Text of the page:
There’s no better time than fall to spend the last warm days of the year enjoying the tranquil splendor of changing leaves and the smell of apples and pears at Nashi Orchards. A day trip to the Vashon Island cidery checks all the boxes and includes perry and cider tastings as you’ve never experienced.
It was 15 years ago when Cheryl Lubbert and Jim Gerlach, the owners of Nashi Orchards, made a similar trip.
“My husband, Jim, worked in Tacoma, and I worked in Seattle, and we wanted to live someplace between the two. So, we landed on Vashon Island,” Lubbert said. Their Vashon Island home, modeled after a 17th-century Japanese country estate, also came with 27-acres and a 300 tree Asian pear orchard.
Through their tireless efforts, they worked to revive the somewhat dilapidated orchard and turned it into Nashi Orchards —nashi meaning pear. Trees that had been planted in the ’70s began to produce, some as tall as 25 and 35 feet. With 15 varieties of Asian pears, with the addition of European perry pears and heirloom apple trees, Nashi Orchards now produces eight to nine tons of fruit each year. They even added a second location where they’ve planted more.
As one of the earliest cideries in the Puget Sound region, Lubbert stresses the delicacy of growing and picking pears, revealing that perry is harder to make than traditional ciders.
“Pear trees take 10 years before they produce anything meaningful, unlike apples, which take three to five years. They are hard to ripen, and we have to be able to press on a moment’s notice,” she said.
With the Nashi North tasting room location closed due to COVID-19, all operations are happening within the fully sustainable orchard and cider production facility. Everything there is grown and picked with the highest standards of integrity and purity. No sugars or flavoring are ever added.
Guests are welcomed into the beautiful and spacious outdoor setting to sample perry and cider under the trees or within the open-sided pavilion. If you’re lucky, you may be greeted by one, of two, of the sweetest Bouvier de Flandres dogs. Visitors can bring a picnic, or a packed lunch, and grab a seat on an Adirondack chair while enjoying a tasting for two.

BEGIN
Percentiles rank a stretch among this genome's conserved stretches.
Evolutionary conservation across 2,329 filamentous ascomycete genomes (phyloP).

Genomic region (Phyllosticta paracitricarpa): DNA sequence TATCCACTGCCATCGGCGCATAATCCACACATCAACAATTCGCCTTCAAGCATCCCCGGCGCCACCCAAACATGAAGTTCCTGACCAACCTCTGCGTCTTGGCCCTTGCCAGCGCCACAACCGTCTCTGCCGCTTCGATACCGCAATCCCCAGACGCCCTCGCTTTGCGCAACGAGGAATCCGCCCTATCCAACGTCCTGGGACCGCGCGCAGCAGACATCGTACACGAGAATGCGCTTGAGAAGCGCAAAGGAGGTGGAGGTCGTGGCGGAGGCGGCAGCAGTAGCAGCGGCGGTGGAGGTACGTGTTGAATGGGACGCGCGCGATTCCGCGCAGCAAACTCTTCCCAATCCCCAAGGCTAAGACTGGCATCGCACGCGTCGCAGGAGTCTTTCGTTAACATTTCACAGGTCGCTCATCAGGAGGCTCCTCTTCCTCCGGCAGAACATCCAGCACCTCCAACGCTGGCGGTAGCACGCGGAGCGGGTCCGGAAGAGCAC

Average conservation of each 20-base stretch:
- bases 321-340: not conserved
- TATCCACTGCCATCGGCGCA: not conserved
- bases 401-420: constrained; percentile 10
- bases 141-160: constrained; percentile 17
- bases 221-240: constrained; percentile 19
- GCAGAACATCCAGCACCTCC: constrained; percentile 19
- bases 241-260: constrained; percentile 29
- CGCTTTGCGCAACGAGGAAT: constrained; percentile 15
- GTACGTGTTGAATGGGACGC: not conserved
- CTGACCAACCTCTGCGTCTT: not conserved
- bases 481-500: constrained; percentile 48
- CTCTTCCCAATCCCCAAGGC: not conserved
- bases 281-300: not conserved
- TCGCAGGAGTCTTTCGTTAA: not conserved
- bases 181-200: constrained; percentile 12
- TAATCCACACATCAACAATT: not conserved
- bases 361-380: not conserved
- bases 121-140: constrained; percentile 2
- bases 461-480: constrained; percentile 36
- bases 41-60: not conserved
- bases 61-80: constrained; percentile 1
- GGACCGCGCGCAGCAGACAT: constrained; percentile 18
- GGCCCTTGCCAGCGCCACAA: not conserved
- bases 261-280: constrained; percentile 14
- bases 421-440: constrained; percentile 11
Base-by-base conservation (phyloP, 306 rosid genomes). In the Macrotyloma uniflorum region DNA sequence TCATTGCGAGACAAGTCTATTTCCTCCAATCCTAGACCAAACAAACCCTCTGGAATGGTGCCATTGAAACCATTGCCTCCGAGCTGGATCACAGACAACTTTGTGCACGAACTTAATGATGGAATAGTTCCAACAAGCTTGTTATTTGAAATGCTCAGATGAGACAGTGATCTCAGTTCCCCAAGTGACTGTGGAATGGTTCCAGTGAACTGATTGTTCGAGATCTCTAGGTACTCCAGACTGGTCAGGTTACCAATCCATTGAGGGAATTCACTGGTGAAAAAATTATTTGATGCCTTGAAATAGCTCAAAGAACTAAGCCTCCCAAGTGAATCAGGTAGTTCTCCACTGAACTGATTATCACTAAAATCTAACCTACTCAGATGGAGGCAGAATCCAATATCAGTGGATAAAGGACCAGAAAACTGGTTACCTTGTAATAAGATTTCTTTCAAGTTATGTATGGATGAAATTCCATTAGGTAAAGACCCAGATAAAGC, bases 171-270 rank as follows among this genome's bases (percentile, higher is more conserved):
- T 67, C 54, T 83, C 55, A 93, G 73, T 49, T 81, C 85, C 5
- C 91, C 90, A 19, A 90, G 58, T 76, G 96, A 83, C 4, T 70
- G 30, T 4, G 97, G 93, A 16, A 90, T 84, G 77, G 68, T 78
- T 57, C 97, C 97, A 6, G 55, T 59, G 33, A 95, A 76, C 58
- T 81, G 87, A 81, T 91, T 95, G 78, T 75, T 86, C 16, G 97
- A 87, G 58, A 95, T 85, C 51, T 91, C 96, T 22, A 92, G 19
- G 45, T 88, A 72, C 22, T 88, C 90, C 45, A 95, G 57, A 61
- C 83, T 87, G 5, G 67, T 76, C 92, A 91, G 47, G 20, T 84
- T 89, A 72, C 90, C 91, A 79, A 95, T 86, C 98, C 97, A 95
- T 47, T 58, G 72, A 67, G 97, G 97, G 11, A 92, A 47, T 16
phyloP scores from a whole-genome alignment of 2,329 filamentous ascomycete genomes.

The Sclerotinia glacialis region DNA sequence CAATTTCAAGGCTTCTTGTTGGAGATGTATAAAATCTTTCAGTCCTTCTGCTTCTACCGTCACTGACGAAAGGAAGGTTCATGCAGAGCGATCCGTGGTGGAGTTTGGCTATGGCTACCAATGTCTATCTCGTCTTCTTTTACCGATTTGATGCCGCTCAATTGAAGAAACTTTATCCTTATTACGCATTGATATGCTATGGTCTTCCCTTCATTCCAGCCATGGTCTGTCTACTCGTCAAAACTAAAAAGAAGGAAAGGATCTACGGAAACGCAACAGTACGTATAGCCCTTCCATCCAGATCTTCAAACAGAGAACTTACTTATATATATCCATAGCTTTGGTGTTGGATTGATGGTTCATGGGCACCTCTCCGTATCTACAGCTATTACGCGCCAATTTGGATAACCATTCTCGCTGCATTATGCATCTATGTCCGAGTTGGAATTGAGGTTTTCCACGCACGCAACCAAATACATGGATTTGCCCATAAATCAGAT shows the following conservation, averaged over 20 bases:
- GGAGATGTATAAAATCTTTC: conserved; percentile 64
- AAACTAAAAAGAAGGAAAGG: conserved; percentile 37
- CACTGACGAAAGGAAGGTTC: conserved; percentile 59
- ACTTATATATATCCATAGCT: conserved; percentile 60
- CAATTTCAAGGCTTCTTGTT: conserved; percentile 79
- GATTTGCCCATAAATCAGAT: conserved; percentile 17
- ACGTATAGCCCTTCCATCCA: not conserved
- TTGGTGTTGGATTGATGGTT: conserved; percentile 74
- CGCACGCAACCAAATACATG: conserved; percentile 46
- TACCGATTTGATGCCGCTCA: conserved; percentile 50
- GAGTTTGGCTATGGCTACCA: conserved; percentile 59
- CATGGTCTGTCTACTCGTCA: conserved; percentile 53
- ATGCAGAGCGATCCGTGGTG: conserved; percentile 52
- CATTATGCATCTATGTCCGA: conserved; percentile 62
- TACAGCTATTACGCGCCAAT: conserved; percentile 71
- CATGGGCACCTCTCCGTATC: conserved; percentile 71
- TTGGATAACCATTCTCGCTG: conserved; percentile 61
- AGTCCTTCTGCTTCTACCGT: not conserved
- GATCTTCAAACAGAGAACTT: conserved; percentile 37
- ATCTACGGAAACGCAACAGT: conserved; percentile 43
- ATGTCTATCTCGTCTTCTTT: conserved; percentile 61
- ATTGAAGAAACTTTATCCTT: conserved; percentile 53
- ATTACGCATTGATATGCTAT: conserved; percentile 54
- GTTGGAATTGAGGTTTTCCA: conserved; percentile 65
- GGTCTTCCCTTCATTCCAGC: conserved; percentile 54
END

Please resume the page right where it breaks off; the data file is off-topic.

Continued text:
Lubbert compares cider tasting to wine tasting. “Different wines are made with different grapes. We have perry or cider made with different heirloom or specialty pears or apples,” she said.
The yearly Island Harvest perry is a favorite during fall — light, crisp, and with nice acidity. A version is produced every year from all estate-grown Nashi pears, including handpicked Shinsseiki and perry pears, along with foraged island seedling pears.
When she’s not sharing her passion for growing and producing award-winning perry and cider, Lubbert’s involvement as President of the Vashon Maury Island Chamber of Commerce is another role she’s passionate about. In mid-October, the Chamber is offering Ciderfest-in-a-box to raise money for the Vashon Island Growers Association Food Access Partnership.
Ciderfest-in-a-box features three ciders from local island venues: Dragon’s Head, Nashi Orchards, and Vashon Winery, three fall gourds from Langley Fine Gardens, a pound of chestnuts from Pacific Crest Farm, two Vashon Ciderfest tulip glasses, one bag of Vashon Baking Company Apple Cinnamon Granola, Ruby Brink Chutney, and a Ciderfest ball cap. They will be available for pick-up at Vashon’s Village Green. All proceeds benefit the Vashon Island Growers Association’s Food Access Partnership and the Vashon-Maury Chamber of Commerce. Check here for more details.
In honor of Cider Week, orchard tours are available at Nashi this weekend both Saturday and Sunday, 12 p.m. to 5 p.m. Cider tastings are available by appointment through the week, and between the hours of 12 p.m. to 5 p.m. on most Saturdays and Sundays. You can also find their products at many Vashon, Seattle, and Tacoma area shops and restaurants, but making a day trip to Vashon Island to experience it for yourself is totally worth it.